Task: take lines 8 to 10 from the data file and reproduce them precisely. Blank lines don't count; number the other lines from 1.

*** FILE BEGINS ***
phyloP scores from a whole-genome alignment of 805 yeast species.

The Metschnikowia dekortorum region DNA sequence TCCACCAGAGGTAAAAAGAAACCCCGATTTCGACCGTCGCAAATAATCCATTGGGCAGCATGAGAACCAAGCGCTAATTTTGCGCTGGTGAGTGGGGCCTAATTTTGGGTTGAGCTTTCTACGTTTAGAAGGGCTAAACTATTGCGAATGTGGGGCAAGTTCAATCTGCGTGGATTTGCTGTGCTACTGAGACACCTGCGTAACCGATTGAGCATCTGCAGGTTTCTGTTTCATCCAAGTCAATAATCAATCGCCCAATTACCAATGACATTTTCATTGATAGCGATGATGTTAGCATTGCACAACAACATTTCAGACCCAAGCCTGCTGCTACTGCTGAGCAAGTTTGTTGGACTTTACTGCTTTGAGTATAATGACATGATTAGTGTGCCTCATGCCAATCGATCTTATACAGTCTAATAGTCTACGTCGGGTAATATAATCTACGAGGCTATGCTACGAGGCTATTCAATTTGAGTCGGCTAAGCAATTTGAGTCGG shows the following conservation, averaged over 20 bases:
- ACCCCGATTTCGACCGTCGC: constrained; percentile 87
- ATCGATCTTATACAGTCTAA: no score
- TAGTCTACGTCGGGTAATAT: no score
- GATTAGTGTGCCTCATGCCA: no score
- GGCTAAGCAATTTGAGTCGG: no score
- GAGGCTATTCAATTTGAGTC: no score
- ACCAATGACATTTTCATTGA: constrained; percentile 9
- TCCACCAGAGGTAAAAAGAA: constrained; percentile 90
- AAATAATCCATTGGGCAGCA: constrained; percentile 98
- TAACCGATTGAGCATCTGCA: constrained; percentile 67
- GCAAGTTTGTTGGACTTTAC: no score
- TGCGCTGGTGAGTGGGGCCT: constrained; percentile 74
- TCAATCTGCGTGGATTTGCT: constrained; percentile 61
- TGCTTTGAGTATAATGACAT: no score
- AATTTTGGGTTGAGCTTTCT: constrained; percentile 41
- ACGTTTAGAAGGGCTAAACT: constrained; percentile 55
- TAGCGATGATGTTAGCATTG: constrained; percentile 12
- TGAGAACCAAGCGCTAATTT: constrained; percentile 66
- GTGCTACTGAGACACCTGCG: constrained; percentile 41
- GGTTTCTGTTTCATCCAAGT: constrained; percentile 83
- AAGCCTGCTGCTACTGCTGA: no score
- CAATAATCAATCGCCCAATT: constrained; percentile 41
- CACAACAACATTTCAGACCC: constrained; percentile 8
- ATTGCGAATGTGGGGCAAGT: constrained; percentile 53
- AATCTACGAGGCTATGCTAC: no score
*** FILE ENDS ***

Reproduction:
- GAGGCTATTCAATTTGAGTC: no score
- ACCAATGACATTTTCATTGA: constrained; percentile 9
- TCCACCAGAGGTAAAAAGAA: constrained; percentile 90